Australia heatwave: Even in the shade I felt as if I was standing next to an open furnace

As bushfires ravage the countryside and the mercury hits 48C, Kathy Marks talks to locals in one of Australia's most resilient Outback towns to find out how they're coping with the worst heatwave on record

Travelling through Australia’s parched interior in 1828 in search of a  mythical “inland sea”, the British explorer Charles Sturt paused by  the Darling River, in north-western New South Wales. The area, he wrote, was “unlikely to become the haunt of civilised man”. One can imagine him suppressing a shudder.

Sturt was wrong: within a few decades, the town of Bourke had sprung  up and become a bustling river port, with paddle-steamers ferrying  wool to market from the sprawling sheep stations on the surrounding  plains. But he was right about the harsh environment – and locals may be pondering the wisdom of his words this weekend as they struggle to cope with temperatures of over 48C (119F). 

Australia is in the grip of its worst heatwave on record, with a vast  chunk of the continent baked by a “dome” of hot air that shows no sign of moving. The scorching heat, along with high winds, has fuelled bushfires which were still burning across five states and territories yesterday, including Tasmania, where they have already destroyed more than 200 properties.  

The country’s all-time high of 50.7C – recorded in the South  Australian township of Oodnadatta in 1960 – has yet to be surpassed,  but a clutch of Outback towns have come within a whisker. Bourke,  which has been roasting since November, reached 48.5C yesterday. Residents are accustomed to hot weather – after all, the desert is on  their doorstep – but the ferocity of the current spell has blindsided them.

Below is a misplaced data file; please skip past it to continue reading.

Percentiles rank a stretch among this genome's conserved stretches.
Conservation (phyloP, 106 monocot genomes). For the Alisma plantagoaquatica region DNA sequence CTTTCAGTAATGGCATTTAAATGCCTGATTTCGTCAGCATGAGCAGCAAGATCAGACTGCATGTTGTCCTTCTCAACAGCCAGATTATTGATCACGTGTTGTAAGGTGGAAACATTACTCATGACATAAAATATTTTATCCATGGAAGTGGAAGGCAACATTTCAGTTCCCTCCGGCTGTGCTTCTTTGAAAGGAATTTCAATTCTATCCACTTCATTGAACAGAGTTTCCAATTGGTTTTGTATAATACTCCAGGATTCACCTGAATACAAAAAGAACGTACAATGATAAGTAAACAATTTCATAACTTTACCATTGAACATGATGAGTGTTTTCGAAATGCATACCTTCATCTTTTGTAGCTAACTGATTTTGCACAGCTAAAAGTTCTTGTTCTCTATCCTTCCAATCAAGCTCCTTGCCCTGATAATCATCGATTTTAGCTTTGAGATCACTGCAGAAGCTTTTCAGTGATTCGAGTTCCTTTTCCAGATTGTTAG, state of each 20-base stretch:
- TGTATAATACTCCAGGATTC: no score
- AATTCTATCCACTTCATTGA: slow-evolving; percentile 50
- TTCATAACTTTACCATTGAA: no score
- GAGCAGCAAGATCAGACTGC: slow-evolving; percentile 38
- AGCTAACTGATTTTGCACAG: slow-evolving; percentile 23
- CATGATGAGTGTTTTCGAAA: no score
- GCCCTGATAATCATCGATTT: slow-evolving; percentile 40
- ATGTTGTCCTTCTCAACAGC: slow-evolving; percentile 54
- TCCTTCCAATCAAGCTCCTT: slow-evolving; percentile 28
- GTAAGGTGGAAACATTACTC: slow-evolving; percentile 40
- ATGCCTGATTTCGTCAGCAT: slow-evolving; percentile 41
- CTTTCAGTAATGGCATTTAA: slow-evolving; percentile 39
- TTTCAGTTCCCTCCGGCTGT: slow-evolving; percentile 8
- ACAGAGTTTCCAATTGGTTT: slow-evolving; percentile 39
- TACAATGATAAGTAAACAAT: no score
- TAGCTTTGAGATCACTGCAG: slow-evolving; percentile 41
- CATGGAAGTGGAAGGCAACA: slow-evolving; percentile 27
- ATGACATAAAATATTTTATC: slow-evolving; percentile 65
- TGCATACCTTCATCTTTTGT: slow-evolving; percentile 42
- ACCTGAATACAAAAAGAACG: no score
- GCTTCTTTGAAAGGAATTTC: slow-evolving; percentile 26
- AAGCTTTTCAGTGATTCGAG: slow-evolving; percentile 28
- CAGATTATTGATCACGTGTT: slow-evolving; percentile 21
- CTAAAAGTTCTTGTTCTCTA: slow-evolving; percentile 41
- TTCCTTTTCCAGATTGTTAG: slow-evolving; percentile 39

Yesterday Bourke’s dusty, broad streets – wide enough for the camel  trains which used to transport bales of wool into town to turn around  – were practically deserted. The heat was overpowering: so dense that  you could almost cut it, so intense you could feel your skin burning as soon as you stepped outside. Even in the shade I felt as if I was standing next to an open furnace.  

The town’s public swimming pool was full to bursting, and a few brave  souls plunged into the muddy Darling to cool off. Nearly everyone else stayed home, curtains drawn, emerging only to hurry between air-conditioned houses, shops and cars. Some petrol stations had to switch off their pumps because the heat was vaporising the fuel in underground tanks. On the roads, the tarmac bubbled and lifted.  

“We’re used to the heat, but this is extreme,” admitted Lillian Simpson, who runs the Bourke Riverside Motel with her husband, Roy.

Their cattle dog-cross was panting in the shade. “He doesn’t want to do guard duty on days like this,” she said. “He wants to be indoors  under the air-conditioner.”  

Bourke, which lies 500 miles north-west of Sydney and is home to about 3,000 people, one-third of them Aboriginal, services the district’s cattle stations and irrigated cotton industry. With its frontier spirit and rich history, the town occupies a place at the heart of the Australian rural myth.

“To know Bourke is to know Australia,” wrote  Henry Lawson, the celebrated bush poet, after visiting in 1892.  Australians like to think that it was in places such as Bourke that a  distinctive national character was forged, embodied in the shearers and cattle drovers who roamed the interior in the 19th century. They  were tough, independent, resilient men (they were all men) who valued  their mates – “mateship” was supposedly born in the Outback. Their modern-day descendants display similar traits. You need to be  tough to live in such an inhospitable, remote spot: Bourke is a four- hour drive from the nearest airport, along a roadkill-dotted highway that cuts through a suburnt landscape of red earth and coolabah trees.